Demystifying Beauty: Inspiration for Design | Ellen Lupton | Skillshare

Demystifying Beauty: Inspiration for Design

Ellen Lupton, Curator, Cooper Hewitt, Smithsonian Design Museum

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10 Lessons (37m)
    • 1. Introduction

      1:59
    • 2. What is Beauty?

      1:38
    • 3. Theme 1: Stories of Making

      2:58
    • 4. Theme 2: Polychrome

      6:35
    • 5. Theme 3: Monochrome

      4:44
    • 6. Theme 4: Natural Patterns of Growth

      5:26
    • 7. Theme 5: Chance Encounters

      3:05
    • 8. Your "Dot Challenge" — Create Beauty!

      8:10
    • 9. Closing

      1:22
    • 10. More Classes with Ellen Lupton

      0:36
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About This Class

What do we mean by "beauty"? How can you bring beauty into your own work? Join museum curators Ellen Lupton and Andrea Lipps for a half-hour class exploring beauty!

  • Go inside New York City's Cooper Hewitt, Smithsonian Design Museum.
  • Explore 5 themes through dozens of examples from contemporary art and design.
  • Create a beautiful pattern of your own — a surprising and powerful prompt to engage with your own notions of beauty.

This course is inspired by the 2016 exhibition Beauty—Cooper Hewitt Design Triennial, the fifth installment in the museum's signature contemporary design exhibition series. With a focus on aesthetic innovation, Beauty celebrates design as a creative endeavor that engages the mind, body, and senses.

In this Skillshare class, the exhibition is brought to life. See how beauty can move us to ask questions; move beyond the decorative; and drive change materially, structurally, and ethically. Every lesson is rich with visuals, examples, and insights that will transform the way you see both art and the world around you.

This class is perfect for graphic designers, creatives, and enthusiasts alike. All you need is a passion for design, a curious eye, and a yearning to understand beauty.

__________

This class is presented in collaboration with Cooper Hewitt, Smithsonian Design Museum.

Ellen Lupton is Senior Curator of Contemporary Design at Cooper Hewitt. Lupton, also a renowned graphic designer, also serves as director of the graphic design MFA program at the Maryland Institute College of Art in Baltimore, where she has authored numerous books on design processes, including the bestselling Thinking With Type; Graphic Design Thinking; and Graphic Design: The New Basics. She received the AIGA gold medal for lifetime achievement in 2007.

Andrea Lipps is a curator, writer, and educator. She is an Assistant Curator focused on contemporary design at Cooper Hewitt, Smithsonian Design Museum and is co-curator of "Beauty—Cooper Hewitt Design Triennial." A contributor to numerous books and exhibitions, she also served as a 2015 Mobius Fellow in Helsinki, Finland and is a visiting critic at both Pratt Institute and Parsons School of Design.

Transcripts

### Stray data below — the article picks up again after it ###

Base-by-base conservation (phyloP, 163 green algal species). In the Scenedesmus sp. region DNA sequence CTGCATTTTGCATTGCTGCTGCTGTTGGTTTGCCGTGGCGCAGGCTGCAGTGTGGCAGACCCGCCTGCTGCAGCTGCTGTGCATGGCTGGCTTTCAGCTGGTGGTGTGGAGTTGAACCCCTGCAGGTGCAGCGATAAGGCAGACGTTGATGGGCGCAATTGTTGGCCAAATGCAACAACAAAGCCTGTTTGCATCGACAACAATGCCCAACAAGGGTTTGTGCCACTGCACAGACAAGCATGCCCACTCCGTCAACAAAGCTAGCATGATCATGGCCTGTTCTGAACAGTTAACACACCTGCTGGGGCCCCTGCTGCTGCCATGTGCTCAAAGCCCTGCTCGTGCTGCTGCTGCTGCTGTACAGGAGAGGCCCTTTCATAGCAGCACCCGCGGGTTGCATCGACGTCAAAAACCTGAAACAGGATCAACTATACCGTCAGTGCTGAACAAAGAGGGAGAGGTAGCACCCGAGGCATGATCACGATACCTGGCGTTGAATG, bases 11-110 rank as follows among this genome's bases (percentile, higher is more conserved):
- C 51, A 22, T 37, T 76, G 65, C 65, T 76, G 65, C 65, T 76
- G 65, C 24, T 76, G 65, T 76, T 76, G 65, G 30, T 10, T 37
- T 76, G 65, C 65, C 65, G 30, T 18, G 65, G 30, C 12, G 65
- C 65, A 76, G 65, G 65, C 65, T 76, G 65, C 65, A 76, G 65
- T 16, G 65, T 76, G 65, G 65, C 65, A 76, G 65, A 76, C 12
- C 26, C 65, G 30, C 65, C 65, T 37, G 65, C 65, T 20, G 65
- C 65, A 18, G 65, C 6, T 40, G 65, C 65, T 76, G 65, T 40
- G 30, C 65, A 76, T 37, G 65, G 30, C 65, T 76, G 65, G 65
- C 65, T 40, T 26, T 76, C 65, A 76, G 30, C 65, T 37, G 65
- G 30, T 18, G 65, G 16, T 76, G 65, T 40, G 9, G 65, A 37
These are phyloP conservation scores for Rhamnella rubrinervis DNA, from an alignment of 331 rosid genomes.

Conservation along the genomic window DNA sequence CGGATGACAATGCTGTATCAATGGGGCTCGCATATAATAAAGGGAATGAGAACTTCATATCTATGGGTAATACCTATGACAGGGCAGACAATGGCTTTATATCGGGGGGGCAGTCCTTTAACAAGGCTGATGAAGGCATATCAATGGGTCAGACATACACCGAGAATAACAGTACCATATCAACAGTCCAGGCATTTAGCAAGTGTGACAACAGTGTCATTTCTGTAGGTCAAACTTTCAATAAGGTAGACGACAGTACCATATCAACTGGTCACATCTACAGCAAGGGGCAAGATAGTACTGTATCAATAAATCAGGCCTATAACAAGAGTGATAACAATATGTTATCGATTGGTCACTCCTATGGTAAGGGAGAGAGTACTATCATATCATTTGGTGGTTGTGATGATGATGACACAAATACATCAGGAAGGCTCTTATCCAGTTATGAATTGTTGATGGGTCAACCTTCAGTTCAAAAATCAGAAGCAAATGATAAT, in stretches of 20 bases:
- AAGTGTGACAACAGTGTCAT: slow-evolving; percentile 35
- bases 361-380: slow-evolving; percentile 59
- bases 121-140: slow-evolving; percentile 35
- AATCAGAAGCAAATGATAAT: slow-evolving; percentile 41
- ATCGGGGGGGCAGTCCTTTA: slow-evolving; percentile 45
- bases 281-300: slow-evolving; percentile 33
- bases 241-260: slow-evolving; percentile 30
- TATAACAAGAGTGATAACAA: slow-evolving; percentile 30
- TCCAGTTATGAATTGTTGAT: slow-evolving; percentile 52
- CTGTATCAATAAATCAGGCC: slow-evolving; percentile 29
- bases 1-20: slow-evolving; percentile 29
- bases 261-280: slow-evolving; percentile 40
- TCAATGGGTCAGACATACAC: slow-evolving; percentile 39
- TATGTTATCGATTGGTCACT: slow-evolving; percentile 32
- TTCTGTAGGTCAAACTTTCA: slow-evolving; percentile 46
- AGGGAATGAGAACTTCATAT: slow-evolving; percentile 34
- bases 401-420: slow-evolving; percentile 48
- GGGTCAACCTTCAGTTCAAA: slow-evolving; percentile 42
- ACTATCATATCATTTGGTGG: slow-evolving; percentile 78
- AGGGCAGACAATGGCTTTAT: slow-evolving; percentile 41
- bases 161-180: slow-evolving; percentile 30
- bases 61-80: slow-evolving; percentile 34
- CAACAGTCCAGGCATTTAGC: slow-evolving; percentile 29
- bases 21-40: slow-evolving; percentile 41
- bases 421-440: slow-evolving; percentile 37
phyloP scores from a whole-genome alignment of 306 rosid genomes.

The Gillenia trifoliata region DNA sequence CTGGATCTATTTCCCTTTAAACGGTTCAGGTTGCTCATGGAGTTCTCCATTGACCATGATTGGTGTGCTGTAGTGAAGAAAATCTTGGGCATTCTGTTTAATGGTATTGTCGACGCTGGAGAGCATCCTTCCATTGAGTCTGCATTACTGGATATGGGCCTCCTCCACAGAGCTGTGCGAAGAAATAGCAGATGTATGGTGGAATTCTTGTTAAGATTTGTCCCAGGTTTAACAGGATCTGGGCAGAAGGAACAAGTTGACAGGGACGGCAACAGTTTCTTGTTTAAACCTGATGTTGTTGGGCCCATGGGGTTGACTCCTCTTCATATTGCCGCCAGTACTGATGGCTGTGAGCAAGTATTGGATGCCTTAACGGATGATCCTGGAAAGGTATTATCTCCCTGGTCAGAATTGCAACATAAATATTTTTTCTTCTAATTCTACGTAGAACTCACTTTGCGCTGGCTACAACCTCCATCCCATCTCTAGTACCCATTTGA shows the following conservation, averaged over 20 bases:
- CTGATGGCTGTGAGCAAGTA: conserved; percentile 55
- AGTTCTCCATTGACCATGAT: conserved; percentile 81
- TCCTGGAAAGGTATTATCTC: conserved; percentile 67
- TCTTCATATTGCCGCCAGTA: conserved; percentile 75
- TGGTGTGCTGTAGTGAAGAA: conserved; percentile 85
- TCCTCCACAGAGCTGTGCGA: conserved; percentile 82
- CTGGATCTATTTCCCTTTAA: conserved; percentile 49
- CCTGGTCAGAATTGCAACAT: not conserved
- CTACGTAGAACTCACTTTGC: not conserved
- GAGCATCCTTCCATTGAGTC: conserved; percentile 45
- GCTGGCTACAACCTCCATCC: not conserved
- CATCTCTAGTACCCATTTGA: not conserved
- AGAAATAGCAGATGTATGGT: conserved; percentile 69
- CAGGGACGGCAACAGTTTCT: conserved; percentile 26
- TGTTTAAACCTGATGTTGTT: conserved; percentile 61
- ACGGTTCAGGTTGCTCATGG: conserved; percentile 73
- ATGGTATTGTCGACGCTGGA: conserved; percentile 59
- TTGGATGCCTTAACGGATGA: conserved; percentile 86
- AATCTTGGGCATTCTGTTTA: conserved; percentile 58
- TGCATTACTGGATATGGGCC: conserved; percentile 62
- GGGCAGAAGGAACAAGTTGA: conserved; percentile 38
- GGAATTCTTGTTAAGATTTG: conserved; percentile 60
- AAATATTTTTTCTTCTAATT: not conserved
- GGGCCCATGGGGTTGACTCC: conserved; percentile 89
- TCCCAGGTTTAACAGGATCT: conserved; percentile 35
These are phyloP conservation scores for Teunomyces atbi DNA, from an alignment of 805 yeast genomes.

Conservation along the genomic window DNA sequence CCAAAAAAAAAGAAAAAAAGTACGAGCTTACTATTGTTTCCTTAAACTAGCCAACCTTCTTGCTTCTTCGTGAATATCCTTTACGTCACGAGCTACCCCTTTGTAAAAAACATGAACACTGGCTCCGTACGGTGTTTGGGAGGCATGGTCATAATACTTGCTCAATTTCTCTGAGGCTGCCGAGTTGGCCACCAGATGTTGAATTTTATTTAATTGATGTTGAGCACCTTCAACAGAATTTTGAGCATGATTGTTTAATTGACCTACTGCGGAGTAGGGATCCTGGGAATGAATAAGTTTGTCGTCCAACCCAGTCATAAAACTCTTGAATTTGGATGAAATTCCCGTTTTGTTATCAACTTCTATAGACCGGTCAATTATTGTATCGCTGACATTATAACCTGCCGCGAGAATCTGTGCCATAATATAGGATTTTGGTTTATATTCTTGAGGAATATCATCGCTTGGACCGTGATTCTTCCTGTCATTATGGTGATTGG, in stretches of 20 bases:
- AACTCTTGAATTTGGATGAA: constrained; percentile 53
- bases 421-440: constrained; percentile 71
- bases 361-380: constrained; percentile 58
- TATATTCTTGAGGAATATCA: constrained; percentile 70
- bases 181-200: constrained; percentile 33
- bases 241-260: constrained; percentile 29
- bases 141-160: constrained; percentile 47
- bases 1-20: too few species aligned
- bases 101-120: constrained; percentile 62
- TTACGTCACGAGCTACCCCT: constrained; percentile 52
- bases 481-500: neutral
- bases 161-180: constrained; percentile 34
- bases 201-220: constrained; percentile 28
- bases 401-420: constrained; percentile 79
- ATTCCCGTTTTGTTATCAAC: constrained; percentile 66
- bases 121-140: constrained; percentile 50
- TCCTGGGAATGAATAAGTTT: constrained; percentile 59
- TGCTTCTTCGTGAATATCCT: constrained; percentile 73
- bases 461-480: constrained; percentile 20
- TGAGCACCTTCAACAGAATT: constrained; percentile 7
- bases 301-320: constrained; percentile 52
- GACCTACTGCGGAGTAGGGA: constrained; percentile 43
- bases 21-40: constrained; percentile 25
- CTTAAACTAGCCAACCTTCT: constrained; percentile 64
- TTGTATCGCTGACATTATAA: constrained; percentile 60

1. Introduction: I'm Ellen Lupton, I'm Senior Curator of Contemporary Design at Cooper Hewitt Smithsonian Design Museum in New York City. I'm Andrea Lipps, I'm assistant curator focus on contemporary design. This is a course about beauty of inspiration for design. So much of the discussion about design right now, focuses on utility and solving problems. We feel like it's a great opportunity now in the design world, to look at beauty everywhere as inspiration for design practice. So, we're taking, as our point of departure, the exhibition Beauty, Cooper Hewitt Design Triennial. The exhibition itself, focuses on the work of 63 designers from around the world. Ranging from fashion to product design, architecture, graphics, and so much more. We spent three years putting the show together. Talking to designers, looking at what's out there, and trying to figure out what is beauty. What inspires designers today to make beautiful stuff? With this course, we're hoping that you will find inspiration and your own definition of beauty. We're going to do a really simple, really fun project inspired by Beauty and inspired by some of the great objects that are in the exhibition, and in our course. If you are a graphic designer, an illustrator, an interior designer, or any other creative person trying to refine your personal space or your practice as an artist and maker, we hope that you'll find inspiring ideas in the examples of design work that you will see throughout this course and of course, the exhibition itself. 2. What is Beauty?: As designers, sometimes we only think about function. We only think about utility and problem solving, but beauty is so important and design brings to people experience, an emotion, sensuality, texture, warmth, change, movement. These are qualities of things and qualities of the environment that don't simply serve a function or fulfill some utilitarian purpose. They add to the richness of life and that's what we're celebrating in this course and in our exhibition. And beauty is of course tied to the senses. It's about sensual experience. Beauty happens as a response and as we're responding to something that exists as more than just function, more than just solving a problem. As you mentioned, it very much is about surprise or joy or emotion. Beauty can make you ask a question. Beauty isn't just finished things. Beauty provokes our curiosity. It makes us ask why, how did that come to be, why does it look like that, and how long will it last, right? Beauty is often something so fragile, something that's going to blow away like a puff of cotton candy. So, when we think about beauty we often think about change and uncertainty. 3. Theme 1: Stories of Making: We're going to start by talking about stories of making, about designers who have vented their own process for creating objects and images. Tuomas Markunpoika is a Finnish designer who has created this incredible furniture cabinet. The furniture cabinet itself was initially created from an existing wooden furniture cabinet form. Toumas then took his hand cut small steel rings that he welded around the entire form and then set the whole thing on fire. So, what remains are the remnants and this ghostly exoskeleton of the furniture cabinet itself. Max Lamb makes these wonderful furniture pieces by creating his own techniques of manufacture. This is his pewter stool and he makes this by actually going to the beach and digging a hole in the sand, the shape of his stool. So, he drills down holes into the sand for each of the three legs and then he makes a grid for the top of the stool and pours molten metal into the beach. He'd lets it harden, and then he comes back, and he excavates that piece of furniture from the sand. Here you can see him working and discovering his piece, pulling it out of the sand and it's a single whole object. Hans Tan is a designer from Singapore, who is also invented his own unique way of making these incredible porcelain vessels. The project is called Spotted Nyonya. For Hans, he begins with traditional Chinese porcelain wares, that he then applies by hand a dot pattern made of plastic stickers, sand blast away the decoration that is not covered by the plastic stickers. Once he removes the stickers, it reveals this incredible dotted motif. What I love so much about this work, if you have this contrast of texture and color, there's the mat white porcelain that existed underneath the glaze, as well as the glossy colored glaze on top. So, it very much transforms these ideas of heritage and culture through a contemporary lens. To beauty isn't just perfect finished things, beauty can come from destruction, from taking away, from creating something raw, from creating something rough, from finding form out of formlessness. So, we're trying to inspire you to think past pretty things and towards beauty that comes from some kind of story of how it was made. 4. Theme 2: Polychrome: Here we're going to talk about color and one of the questions we asked our designers is what is their favorite time of day. We found that designers were drawn to morning and evening to times of day when the light is changing, when the light is disappearing, when the light is in flocks. If you think about beauty, beauty is light, beauty is the reflection of images into our eyes and that light is always changing, it's always shifting. Here we have this moment by Giambattista Valli who has embraced and celebrated color in this incredible ensemble. He has this ball gown tool skirts that's topped with a very simple piped pajama top and it begins with this rich saturation of red and cascades down into this gradient of color that spills out onto the floor in this cotton candy like pink frothy wonderment. Although the color in this dress is incredibly rich and vibrant, it is still just a single color. It's a color that changes from top to bottom. Exploring a single color is a great way to get yourself familiar with the power of color. Because if I change this dress to blue, or to green, or to black, or to silver, it would change the whole mood of the piece. So, being able to switch in and out of a single color or two colors, is a really great way as a designer to quickly see the impact of color on mood and emotion in a work of design. The work of Vlisco very much celebrates this crazy collage of shapes and geometries. There's this almost up art marble prints that is alongside a neon prints with these contrasting colors and shapes that allow for this incredible explosion of pattern and intricacy on the body. In pattern design and in any kind of two-dimensional design, black is always a color, it isn't simply neutral. So if you look at these wonderful patterns by Vlisco, you can see how the colors are glowing and coming to life out of that black background. This design only has two colors in it, plus black and white and we see it and we see oh it's very complex, very colorful thing but actually the color within is very simple. It's just purple and orange and then you add the black and white and get a complete world of tonality from it from dark to light. These pieces by Scholten and Baijings show how color can be part of materials themselves. These are pieces made from glass and the designers have manipulated and explored the glass to create the surface that is always changing. It reflects light, it becomes a pure mirror, it becomes a sort of milky opaque color. At the bottom of the piece, there's this pure color that reflects light onto the table. So, the whole series is this kind of exploration of color as something that's constantly changing with the material itself, glass. This incredible series of weirdly anthropomorphic sculptures and seats and forms by the Haas Brothers alongside the Haas Sisters. So, what's incredible about these pieces and their use of color is the fact that they're actually making use of this already existing bead. Its a medium, it's material that is a part of an industrial process but these beaters themselves are selecting and choosing to pair these colors in these really fun abstract unconventional ways. They're trusting their instincts within that process of making and beading these objects. These are posters by Richard Niessen who's a Dutch graphic designer, and he's created this spectacular series of posters that are screen-printed in multiple colors. Each one explores a theme in design history and ideas about beauty and making. They are riots of color and pattern and shape coming together. I'm here in the galleries with Richard Niessen and he's going to talk to us about color and how he creates this multicolor effect in his posters. Yes. So, this is a poster series and they're all silkscreen prints, and in silkscreen you work with color separation. So each color is one print run. I started this series with this poster, which consists of three colors, the blue, the yellow and the pink. For instance, when you print the yellow and after that the pink, you get this orange and the blue and the yellow will make the green. So, it looks like there's many colors in it but it's actually only three. This was the first one I made and then the second one was this one and I kept one of the three colors, the blue which is also in here and I introduced two new colors, the gold and the red. Here you see the blue and the pink returning, but I added this sort of minty green and same here it's the green which is mixed here but this is the pure color and then I added the yellow and the purple and then you get this pellet. In the past period it was connected to nature, for instance, and I think it's this when something feels natural in a way or logical. So, when the design fits, I think it becomes beautiful. At least that's how I also limit myself with the colors. It gives me a system in a way and when the system works, something beautiful has to turn out. 5. Theme 3: Monochrome: We've been looking at color and multi-color. Now we want to look at taking color away because so much beautiful design or beautiful photography or beautiful drawing comes from monochrome, from taking away color. Daniel Rybakken, in his lighting design very much embraces a monochrome world. He is a designer from Norway and of course in Norway they experience extreme conditions of summer as opposed to winter. So they live with days that there's almost 24 hours of daylight versus days in the winter that you experience almost no daylight whatsoever. So I often find that some of the most intuitive and thoughtful lighting designs come from these Nordic and Scandinavian designers. And so with this ascent lamp, for instance, what Daniel has done, is taken just a very simple core and by moving the lamp head in a very intuitive natural gesture, it intensifies the light as you move up and the light then decreases as you descend the lamp head along this rod. Whereas the work of Gareth Pugh also embraces the colour black. He's created this incredible monochrome series of garments. What's magical about these pieces is the transformation of an everyday junk material. Black plastic drinking straws is something we don't think about, something we throw away and Gareth Pugh has transformed that into this magical surface. It's like space age, fur. All right it actually makes sound when you touch it and you see it from a distance and it just looks like this big shaggy, magical material, you come up close and you discover that it's something you already know. Black is essential to graphic design. If we think about typography, and letters, and printing, the first thing you think of is the color of ink, the color black. Here's a spectacular book by Non-Format printed entirely in black ink. Even the cover is just embossed into a black surface and every page of these wonderful white letters bursting out of this pure solid black background, and you come in close and experience the sensuality of these letter forms, the scale of them, and how they change from this very thick form to this super thin hairline and all of that is made all the more sensual by the fact that it's just black and white. The work of humans since 1982 is absolutely stunning in its clarity and legibility that is enabled through using just this monochrome of color, white and black. What they've done is taken 288 analog clocks and have choreographed the hands of those clocks to spin and rotate over the course of a minute, and every 60 seconds or so it then unveils a digital readout of the time. So again by focusing in on negating color entirely, we see a very clarified vision of an exploration of time and endurance. So in your work, think about when you want to celebrate color. Color and beauty are so connected, and when you put on lipstick, you're changing the color of your face. Designers often look to celebrate a mix of color to find colors that sit next to each other in the rainbow or across from each other on the color wheel. Designers also seek to eliminate color to create very tight kind of focused color palettes or to simply get rid of it all together and focus on black and white. So color is this amazing tool that we have as designers. It's also very scary because it's always changing and shifting and disappearing from our grasp. It's so much to do with beauty because beauty is change in light in the time of day and the place you are, it's reflection, it's glitter, it's glimmer, it's shine. 6. Theme 4: Natural Patterns of Growth: Beauty also exists in natural patterns of growth. Nature is informed and governed by both simple and complex rules that create these patterns, and shapes, and forms that designers continue to explore and mimic within their own work. Neri Oxman and her team at the MIT Mediated Matter Group have been using 3D printing to create new materials and fantastic new objects for the future. This is a technique they invented for 3D printing glass. So, each of these objects is made from a tube of glass that is laid down in layers by the 3D printer. Think about light again, each of these pieces can docks and conveys light in the most spectacular way. This is a project that Neri and her group did to create a prototype for organ systems that in the future, we might wear outside of our body. Just like the 3D printed glass, these are made from tubes of material that are printed, and that tube could be in theory seeded with a biological fluid that would be able to metabolize energy, to turn waste into energy using microorganisms. In this beautiful video, you can see the thought process behind creating these organic forms. They grow like natural things that have this flowing fluid growing from a single core and then expanding, having these curves that build on each other very much like the curves of our own internal organs. Neri Oxman and her team have created the series of external organs that follow these amazing geometries of natural growth in the body to create a whole series of variations on how that unique geometry of nature can transform itself into something created by human beings, something that you could wear, something that you could use. The work of Jenny Sabin explores nature, new material trajectories, and their impacts on architecture. She's an architect and a professor who practices up at Cornell University. What she's created for the exhibition is this incredible full-scale net pavilion. Now, what you'll notice is it almost takes the shape of what I like to think of perhaps as a lung. It almost has these various cellular-like shapes that bend and move and become larger and smaller depending upon the tensioning that is created within that net structure and the carbon tubing that is used to hold it in place. Again, we see here, this return to light. So what's interesting about this is, the entire net structure is also 3D whole garment net, and the threads themselves are photoluminescence and solar active. So, they collect, they absorb, and they deliver light throughout the course of a day. Kyuha Shim is a Korean designer who's exploring technology, computer algorithms as a way to create beautiful form. He also likes to work with his hands. This is a set of rubber stamps that he created, that translate the shade of black and white and a halftone photograph into this wonderful pattern of dots. Then he hand-prints these typographic pieces, this one spells pixel, that imitate the shade of gray and a pixelated image. They're just spectacular. They bring together this idea of system, the computer system, the system of turning continuous tone images into a pattern of dots. Then he recreates that himself by hand through these beautiful hand-printed images. So, think about creating intricacy with simple patterns and rules in your own work and in your own practice. So, whether it's like Kyuha's marks that accrete and multiply within this system of stamps, or even Neri's glass pieces with their striding geometries that are very much governed by the process of building those forums layer upon layer, you too can explore and create new forms and intricate patterns based on simple sets of rules. 7. Theme 5: Chance Encounters: Designers often discover beauty and surprise and magic when unexpected things come together. These models by the architect, Sou Fujimoto, are everyday things that become architecture. So, by putting these tiny little scale figures next to these ordinary things, it invites us to come in, and imagine ourselves entering the space, entering this landscape. The geometry of this pine cone found in the woods, and forms the design of this real apartment building being built in Montpellier, France. Brunno Jahara makes these fruit bowls and lighting fixtures by collecting plastic from the recycling center. This is a plastic lime, a bottle cap, a little bowl, he strings them together on a single axis, and make something new out of things that are old. Jantje Fleischhut is a jewelry designer, who's German, but she practices in the Netherlands. She creates these abstract compositions of both precious and found objects, and assembles these in ways that would suggest perhaps, coincidence. So, whether it's these slabs of rock, or sponge, that are paired with faceted materials, or whether it's this sun bleached orb of fiberglass that almost seems to sit atop these found plastic rays. There's this unexpected nature and surprise that's given to the way in which these objects are assembled and collage together. Graphic designers have always used collage in their work, and it's really fun now to see them use it in film and motion graphics. These are some steals from the opening titles for the TV show, True Detective, designed by Elastic in Santa Monica, California, and it becomes really magical when you add motion to that. So, whether it's these chance encounters of slabs of rock or sponge or industrial landscapes that are superimposed onto a visage, discover the magic for yourself, and the possibility of what it can mean when things touch or place side-by-side in unexpected ways. 8. Your "Dot Challenge" — Create Beauty!: Often, when we think about beauty, we think about decoration and pattern. Patterns can be very intricate. They can be very complex. But often, they come back to these very simple design elements. Dots are something you see all through our exhibition used in simple ways or used to build up more complex surfaces. I want to challenge you to use dots yourself. Dots are simple. They're universal. Everybody can play with them. When they cluster together and form larger patterns, they become beautiful, they become decorative. I was inspired by these images of cells growing to try to make some dots myself that are organic and relaxed and kind of grow over time. I worked with ink on paper. Ink is really fun because it gives you a unique line quality. It creates a very nice dark line that doesn't look like it was made on the computer. So I started by making these simple little sketches looking at cell structure, looking at wood grain. I started making these patterns that are put together a little bit like the way things grow. When an organism grows, it begins from a single cell, and those cells divide and build up to create the whole thing, to create a whole organism. So I had fun just kind of building this pattern bit by bit, and then creating this very informal dot pattern that you see here. I wanted this pattern to be a little bit more uniform. I wanted the dots to be more whole and more perfect but I still wanted that handmade feeling. So I made a really simple printing method. I just took the lid of my ink jar and turned it into a stamp, and I made this pattern where you get these kind of perfect uniform rings but some of them are broken, some of them have so much ink they fill in and become solid. They start to look like eight balls or eyeballs. I really enjoyed this kind of dynamic play between the uniformity of the size of the circles and then the randomness of how the actual line was created. It is fun to scan these things and bring them into Illustrator and InDesign and play with the color, play with overlapping, create repeats. Here, I started with these really simple inked dots just on my paper, and then I thought it will be fun to kind of weave them together and create a wood grain. Then I colored it, just playing with color is so much fun and created this kind of hand drawn from a pattern in this hand drawn wood grain pattern. I thought it was cool to turn the eyes of the plywood into a different color and kind of take it out of the realm of the ordinary. Here's one where I wanted to play with, this idea of cells developing. I wanted the dots themselves to be more uniform. So I use these perfect dots from the iSupply store and I let them touch and overlap. Again, these cells communicate. They live together. So I started with this bigger black dot and I just put a smaller dot in the middle. I didn't try to make them too perfect because cells aren't perfect. They're all different and they're moving around in space, they're growing and changing. I thought that was fun. I like how, when I scanned it, it has a sort of texture to it. It is kind of fun too to try that on a physical object. This is a beautiful box I saved. I save too much stuff. I thought that would make a really nice gift box if I just put some dots on it. I thought that was really pretty and then I can just do a little lettering and make it personal. It's really fun to use dots to explore color. Color is a really important part of pattern design and it's important for all two-dimensional design. I have fun looking at nature. I take lots of pictures at the farmer's market. I love the color. I love the sensuality of the color. I find, as a designer, it's often better for me to find color in the world than try to think of my own. So here's a picture I took in some peaches at the farmer's market and I thought that would make a nice dot pattern based on peaches. I just sample two colors, a yellow and a pinkish orange. I put those together in a gradient to create this really simple but vibrant color palette. Then I had fun adding a background. Again, just those two colors that I had already selected, and now the color is the background. Then by playing with transparency, you get more complexity. Often, patterns that are designed for textiles are really meant to be more uniform and more soft. They're often used as a background in a room or on upholstery or on curtains or even on a dress where you want to create more of an overall softness to your pattern. So using just a few colors and using transparency is a way to kind of integrate and meld your colors together. Nature is a great inspiration. I wanted to make a little book to keep my salad recipes in. So I just went into my kitchen and I found a beautiful carrot. It's a carrot that's purple on the outside and orange on the inside and I sliced it up and I thought those are some beautiful dots right with this ring in the center, again, like the cell, but now it's the whole organism of the carrot. I boiled an egg. I think eggs are so beautiful with the yellow and the white. I put some olive oil in a dish of vinegar because I love the color of olive oil and the way that transparency, the transparency of the food that you're working with. So I took all these elements and I started to build simple vector graphics based on these pictures. I just started putting it together and making a fun pattern based on salad. I put salad in the background, I put all my slices of stuff together, and this is the color palette. It's really simple. So it's two shades of green, two shades of yellow, two shades of orange. So it's just one color swatch with a lighter version. Here's a little book I made. I have a little notebook and I just made a little dust jacket for it that I can take with me to the farmer's market and collect ideas for wonderful stuff to eat. Dots can be the basis of a decorative pattern but they can also hold content. They can be a really key element in graphic design. This is a book cover I love that has this photograph of the city at night and all the lights become dots and it gives the picture this wonderful abstract quality while we also still really recognize what it is. We see the city at night. This wonderful project by the South African artist Simon Allen, he collects records from South Africa and turns them into these wonderful installations. So here you see this very uniform grid of dots, but you come in close and you see that each dot is actually an album, an actual vinyl album with graphics at the core. So have fun making a pattern with dots. 9. Closing: Thanks so much for looking at beauty with us. We hope you find things to inspire your work here. We've shown you outstanding examples of design by some of the most creative people on earth, and yet they're all working with ideas that everybody can try. Ideas about color, about line, about materials, about how we make things and about how we put things together to make something new. Those are ideas that designers have always used and those are ideas that you can use in your work. We encourage you to go out into the world and explore beauty for yourself. There's beauty all around us. It's just taking a moment to glance up from our phones and absorb everything that is happening around us to appreciate those small idiosyncratic moments of life. Beauty exists everywhere and we encourage you to go out, find it and explore it. So please have fun and please share your work in the projects section of this course. 10. More Classes with Ellen Lupton: